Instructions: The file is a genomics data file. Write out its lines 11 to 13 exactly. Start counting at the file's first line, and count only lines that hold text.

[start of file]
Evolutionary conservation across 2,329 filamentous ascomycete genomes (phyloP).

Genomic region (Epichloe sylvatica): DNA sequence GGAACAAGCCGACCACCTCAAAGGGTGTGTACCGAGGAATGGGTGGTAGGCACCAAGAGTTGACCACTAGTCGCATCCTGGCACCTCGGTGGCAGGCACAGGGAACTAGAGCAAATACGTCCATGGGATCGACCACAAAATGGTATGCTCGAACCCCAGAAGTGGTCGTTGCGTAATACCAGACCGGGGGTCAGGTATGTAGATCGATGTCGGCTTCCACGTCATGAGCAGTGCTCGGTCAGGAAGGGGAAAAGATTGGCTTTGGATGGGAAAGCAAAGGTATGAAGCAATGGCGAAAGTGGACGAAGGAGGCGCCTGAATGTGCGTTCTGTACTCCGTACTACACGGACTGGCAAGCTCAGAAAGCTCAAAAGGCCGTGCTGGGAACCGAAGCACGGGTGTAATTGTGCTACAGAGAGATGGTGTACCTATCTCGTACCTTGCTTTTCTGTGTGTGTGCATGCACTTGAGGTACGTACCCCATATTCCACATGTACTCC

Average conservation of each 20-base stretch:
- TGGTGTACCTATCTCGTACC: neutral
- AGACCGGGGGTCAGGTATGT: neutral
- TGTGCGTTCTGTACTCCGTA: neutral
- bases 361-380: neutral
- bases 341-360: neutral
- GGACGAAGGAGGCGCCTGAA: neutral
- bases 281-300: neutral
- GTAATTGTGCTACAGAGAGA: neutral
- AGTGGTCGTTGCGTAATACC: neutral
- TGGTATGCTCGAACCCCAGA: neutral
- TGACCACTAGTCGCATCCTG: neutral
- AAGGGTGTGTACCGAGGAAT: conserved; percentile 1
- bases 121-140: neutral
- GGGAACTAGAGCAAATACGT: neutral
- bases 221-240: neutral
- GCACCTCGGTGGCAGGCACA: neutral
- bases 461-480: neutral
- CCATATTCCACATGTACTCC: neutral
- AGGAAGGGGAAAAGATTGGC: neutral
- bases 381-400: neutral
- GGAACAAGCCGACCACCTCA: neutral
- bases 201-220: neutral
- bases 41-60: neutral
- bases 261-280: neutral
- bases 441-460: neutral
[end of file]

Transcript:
- GTAATTGTGCTACAGAGAGA: neutral
- AGTGGTCGTTGCGTAATACC: neutral
- TGGTATGCTCGAACCCCAGA: neutral